This nonfiction work from a Pulitzer Prize winning journalist reports on a Mumbai slum or “undercity,” and the people who struggle every day to make a living and feed their families. The book starts out with Abdul Hussain hiding in his shed from the police, who are looking to arrest him because a neighbor’s claim that he lit her on fire. The book then goes back and tells the story leading up to this event.
Abdul and his family of eleven live in a hut in the slum of Annawadi where just over the wall is Mumbai’s beautiful international airport and glitzy hotels. Abdul picks through trash for recyclables which he can return for a very small amount of money. This is grueling and unpleasant work for very little compensation. The garbage he buys is from other scavengers in his slum, some of them just kids, who get the trash from the nearby dumpsters or wherever they can.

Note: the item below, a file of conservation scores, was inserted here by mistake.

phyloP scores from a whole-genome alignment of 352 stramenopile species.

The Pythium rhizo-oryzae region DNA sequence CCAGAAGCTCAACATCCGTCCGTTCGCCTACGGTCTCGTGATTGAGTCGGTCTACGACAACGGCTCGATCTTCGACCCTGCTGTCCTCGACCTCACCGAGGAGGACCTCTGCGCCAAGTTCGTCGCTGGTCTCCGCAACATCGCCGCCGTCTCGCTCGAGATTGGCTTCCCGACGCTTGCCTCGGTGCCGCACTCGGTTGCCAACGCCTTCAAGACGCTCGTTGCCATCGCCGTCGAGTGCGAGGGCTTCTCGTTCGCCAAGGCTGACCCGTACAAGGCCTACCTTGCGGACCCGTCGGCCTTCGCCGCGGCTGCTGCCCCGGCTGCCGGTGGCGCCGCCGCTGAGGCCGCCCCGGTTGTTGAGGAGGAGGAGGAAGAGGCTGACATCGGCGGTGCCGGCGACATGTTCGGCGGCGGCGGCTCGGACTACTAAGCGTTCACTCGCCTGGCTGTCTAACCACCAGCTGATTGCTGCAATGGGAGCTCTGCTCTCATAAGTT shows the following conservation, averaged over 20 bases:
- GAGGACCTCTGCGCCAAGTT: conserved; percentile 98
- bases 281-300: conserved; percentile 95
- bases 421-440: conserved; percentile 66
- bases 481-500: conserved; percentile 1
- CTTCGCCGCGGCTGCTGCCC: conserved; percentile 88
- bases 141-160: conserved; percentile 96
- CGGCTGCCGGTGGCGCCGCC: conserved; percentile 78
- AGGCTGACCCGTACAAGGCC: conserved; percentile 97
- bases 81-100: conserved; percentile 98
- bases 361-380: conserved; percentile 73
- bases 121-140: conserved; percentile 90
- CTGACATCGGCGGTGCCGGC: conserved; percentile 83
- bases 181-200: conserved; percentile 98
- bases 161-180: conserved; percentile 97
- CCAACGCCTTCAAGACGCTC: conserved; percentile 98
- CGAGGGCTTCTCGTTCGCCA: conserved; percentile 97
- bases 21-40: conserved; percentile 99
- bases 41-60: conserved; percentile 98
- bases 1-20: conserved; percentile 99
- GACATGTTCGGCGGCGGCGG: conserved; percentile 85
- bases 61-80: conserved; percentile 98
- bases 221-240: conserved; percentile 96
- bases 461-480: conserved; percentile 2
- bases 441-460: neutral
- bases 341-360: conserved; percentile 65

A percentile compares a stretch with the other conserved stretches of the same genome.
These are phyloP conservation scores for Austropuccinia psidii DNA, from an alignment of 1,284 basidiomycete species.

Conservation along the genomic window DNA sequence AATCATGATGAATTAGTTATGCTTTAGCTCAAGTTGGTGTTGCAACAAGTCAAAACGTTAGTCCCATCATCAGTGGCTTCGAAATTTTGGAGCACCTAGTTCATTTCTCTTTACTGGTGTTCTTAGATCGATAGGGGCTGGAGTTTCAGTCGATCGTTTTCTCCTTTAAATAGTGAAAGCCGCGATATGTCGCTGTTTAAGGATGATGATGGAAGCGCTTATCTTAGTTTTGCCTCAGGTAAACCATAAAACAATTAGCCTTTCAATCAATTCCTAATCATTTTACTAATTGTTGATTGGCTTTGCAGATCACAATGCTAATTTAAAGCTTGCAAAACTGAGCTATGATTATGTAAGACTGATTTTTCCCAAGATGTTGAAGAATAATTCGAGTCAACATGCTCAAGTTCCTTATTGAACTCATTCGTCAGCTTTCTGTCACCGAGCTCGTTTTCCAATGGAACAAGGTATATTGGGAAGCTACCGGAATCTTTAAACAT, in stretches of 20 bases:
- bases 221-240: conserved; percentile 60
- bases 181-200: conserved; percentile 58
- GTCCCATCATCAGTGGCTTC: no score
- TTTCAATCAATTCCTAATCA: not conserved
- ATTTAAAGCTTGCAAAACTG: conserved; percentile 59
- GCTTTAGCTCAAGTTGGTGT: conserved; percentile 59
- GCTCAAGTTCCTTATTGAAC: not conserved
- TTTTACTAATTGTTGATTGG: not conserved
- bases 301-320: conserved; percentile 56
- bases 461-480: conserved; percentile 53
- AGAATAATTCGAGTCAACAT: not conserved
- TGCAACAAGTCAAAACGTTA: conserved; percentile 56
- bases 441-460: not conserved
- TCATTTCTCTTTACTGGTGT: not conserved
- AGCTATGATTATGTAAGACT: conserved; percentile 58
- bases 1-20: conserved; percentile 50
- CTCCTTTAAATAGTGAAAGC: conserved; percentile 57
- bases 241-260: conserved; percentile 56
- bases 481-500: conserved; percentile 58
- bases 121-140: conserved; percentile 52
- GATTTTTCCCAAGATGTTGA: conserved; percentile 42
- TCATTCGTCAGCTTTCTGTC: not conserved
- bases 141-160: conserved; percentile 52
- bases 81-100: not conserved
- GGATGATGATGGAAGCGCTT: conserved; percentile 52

The slum is full of strife, corruption, and tension, especially those who are part of a movement to rid the city of Muslims. If you are in trouble with the law, you may be able to bribe your way to freedom.
Boo’s reporting opens the reader to the realities of slum life in Mumbai. It is shocking and heartbreaking to read about humans living in such extreme poverty, and those who have the power to help are abusing and corrupting their authority. This is a book that will stay in your memory for a long time.